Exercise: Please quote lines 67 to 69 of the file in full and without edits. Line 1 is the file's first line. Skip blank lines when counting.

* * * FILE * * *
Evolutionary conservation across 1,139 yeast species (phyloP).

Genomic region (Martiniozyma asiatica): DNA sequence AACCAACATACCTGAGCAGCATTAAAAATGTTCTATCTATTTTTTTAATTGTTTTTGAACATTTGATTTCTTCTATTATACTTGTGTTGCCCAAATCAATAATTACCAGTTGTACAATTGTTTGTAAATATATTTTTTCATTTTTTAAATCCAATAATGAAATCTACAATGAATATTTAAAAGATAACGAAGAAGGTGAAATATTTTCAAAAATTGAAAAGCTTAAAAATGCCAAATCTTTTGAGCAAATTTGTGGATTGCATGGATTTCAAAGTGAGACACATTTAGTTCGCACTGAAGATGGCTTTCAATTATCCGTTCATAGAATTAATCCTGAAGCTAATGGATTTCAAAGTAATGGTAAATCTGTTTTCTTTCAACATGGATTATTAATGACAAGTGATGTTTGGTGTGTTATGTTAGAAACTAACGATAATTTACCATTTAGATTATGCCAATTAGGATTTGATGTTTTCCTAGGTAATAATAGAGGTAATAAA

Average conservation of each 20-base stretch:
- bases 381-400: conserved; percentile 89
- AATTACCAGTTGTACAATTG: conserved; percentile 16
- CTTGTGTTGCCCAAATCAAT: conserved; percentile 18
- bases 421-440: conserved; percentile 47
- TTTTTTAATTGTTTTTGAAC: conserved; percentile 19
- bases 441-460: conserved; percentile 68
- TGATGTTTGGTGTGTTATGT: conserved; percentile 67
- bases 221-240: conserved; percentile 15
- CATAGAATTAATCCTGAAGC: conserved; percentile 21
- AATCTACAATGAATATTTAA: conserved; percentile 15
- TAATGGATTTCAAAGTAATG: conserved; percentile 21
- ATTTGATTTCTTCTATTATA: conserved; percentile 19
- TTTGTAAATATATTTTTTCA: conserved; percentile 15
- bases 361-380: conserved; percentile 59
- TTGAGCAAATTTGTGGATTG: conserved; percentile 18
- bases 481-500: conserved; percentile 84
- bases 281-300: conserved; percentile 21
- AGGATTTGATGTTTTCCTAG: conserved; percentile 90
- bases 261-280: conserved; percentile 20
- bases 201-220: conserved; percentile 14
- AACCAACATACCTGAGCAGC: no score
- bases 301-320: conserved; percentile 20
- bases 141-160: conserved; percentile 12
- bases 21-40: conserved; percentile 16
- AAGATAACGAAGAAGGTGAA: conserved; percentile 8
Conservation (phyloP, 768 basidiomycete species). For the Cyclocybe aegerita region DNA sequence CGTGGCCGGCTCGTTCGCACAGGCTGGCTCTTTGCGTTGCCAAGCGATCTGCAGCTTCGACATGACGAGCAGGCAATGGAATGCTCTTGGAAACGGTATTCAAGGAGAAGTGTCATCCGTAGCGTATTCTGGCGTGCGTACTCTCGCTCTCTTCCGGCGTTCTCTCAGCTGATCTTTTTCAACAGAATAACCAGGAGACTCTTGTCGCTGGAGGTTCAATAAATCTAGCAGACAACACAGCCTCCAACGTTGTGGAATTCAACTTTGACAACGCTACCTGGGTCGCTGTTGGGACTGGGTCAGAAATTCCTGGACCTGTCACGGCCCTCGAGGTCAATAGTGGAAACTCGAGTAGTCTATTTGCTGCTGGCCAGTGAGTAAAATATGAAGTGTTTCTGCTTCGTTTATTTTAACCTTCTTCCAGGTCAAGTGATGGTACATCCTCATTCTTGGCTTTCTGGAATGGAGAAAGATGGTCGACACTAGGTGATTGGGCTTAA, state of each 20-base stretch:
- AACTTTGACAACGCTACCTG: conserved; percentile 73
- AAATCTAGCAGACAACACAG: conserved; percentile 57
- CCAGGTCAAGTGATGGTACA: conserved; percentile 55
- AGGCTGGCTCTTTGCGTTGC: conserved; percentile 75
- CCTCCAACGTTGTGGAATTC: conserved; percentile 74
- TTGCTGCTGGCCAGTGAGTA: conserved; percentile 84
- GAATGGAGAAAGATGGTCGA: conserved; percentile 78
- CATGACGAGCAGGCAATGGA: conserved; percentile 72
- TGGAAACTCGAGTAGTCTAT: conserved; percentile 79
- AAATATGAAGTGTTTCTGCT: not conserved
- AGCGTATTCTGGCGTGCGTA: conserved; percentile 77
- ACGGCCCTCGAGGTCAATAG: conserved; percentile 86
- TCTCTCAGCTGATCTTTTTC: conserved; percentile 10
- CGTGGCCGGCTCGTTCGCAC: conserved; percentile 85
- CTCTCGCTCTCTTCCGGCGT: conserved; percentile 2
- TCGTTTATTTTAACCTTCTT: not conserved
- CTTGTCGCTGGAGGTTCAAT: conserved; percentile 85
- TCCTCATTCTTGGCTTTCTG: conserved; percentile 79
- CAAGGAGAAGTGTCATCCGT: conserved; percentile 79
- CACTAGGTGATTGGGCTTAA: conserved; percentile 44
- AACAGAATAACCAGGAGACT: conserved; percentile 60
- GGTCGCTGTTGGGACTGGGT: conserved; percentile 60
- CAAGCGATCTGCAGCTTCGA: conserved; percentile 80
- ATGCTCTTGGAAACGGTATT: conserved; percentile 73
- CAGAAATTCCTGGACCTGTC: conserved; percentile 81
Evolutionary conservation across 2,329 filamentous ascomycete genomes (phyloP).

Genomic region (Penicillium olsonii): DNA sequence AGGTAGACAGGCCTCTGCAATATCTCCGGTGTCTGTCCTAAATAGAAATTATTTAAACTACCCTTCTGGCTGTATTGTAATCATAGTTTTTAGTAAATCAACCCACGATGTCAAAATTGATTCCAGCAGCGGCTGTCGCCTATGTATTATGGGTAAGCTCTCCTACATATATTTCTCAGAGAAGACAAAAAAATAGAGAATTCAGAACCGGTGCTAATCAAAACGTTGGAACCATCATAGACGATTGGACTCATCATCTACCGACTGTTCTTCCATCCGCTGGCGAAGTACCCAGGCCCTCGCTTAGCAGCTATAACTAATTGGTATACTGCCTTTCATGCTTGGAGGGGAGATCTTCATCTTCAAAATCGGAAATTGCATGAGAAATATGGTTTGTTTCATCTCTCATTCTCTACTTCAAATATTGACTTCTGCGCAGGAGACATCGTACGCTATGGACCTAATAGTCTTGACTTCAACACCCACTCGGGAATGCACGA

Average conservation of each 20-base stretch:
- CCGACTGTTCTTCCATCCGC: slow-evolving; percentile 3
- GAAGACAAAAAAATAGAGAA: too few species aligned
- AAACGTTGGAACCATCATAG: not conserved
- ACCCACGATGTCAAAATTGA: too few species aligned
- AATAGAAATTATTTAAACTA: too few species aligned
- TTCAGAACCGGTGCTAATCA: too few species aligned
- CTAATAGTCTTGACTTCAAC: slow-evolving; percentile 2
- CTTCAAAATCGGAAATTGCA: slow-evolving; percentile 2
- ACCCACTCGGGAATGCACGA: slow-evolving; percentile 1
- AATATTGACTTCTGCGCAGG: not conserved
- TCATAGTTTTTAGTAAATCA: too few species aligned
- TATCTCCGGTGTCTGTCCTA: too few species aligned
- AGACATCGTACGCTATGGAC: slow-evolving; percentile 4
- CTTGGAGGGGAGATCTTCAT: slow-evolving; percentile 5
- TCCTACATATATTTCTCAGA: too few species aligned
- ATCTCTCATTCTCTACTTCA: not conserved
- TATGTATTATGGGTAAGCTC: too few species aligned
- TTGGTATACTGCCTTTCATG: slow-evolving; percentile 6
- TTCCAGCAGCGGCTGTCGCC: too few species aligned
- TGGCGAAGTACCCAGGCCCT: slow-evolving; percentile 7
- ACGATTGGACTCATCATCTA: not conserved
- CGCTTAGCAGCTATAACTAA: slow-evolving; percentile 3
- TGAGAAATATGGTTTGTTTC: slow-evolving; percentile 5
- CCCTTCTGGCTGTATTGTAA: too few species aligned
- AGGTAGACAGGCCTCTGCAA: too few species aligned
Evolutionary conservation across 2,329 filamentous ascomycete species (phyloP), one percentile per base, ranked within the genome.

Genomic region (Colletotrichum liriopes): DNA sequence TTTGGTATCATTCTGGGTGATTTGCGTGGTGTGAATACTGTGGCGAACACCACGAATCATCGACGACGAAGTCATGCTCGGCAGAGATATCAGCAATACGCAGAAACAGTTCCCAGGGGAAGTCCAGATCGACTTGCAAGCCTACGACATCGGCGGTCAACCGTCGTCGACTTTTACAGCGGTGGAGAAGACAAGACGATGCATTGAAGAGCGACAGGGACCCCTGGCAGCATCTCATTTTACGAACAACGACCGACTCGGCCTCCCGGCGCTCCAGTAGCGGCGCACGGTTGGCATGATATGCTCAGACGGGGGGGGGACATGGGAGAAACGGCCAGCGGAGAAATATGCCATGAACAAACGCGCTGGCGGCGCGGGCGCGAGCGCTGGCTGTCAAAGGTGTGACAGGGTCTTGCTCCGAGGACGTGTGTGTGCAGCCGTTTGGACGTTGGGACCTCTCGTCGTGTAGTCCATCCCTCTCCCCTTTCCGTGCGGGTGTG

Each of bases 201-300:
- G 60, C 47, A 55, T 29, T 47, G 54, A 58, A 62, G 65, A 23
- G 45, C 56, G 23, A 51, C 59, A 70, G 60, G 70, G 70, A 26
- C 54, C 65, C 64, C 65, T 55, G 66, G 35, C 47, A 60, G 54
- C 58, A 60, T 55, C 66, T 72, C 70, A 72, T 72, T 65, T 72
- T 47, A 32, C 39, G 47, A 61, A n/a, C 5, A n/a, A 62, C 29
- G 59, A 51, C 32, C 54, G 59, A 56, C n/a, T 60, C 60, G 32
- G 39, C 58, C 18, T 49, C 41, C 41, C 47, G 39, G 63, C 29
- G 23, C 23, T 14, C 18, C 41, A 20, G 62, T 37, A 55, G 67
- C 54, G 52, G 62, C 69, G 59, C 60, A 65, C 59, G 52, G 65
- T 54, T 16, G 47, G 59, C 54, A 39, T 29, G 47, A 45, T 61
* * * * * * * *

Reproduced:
- AATATTGACTTCTGCGCAGG: not conserved
- TCATAGTTTTTAGTAAATCA: too few species aligned
- TATCTCCGGTGTCTGTCCTA: too few species aligned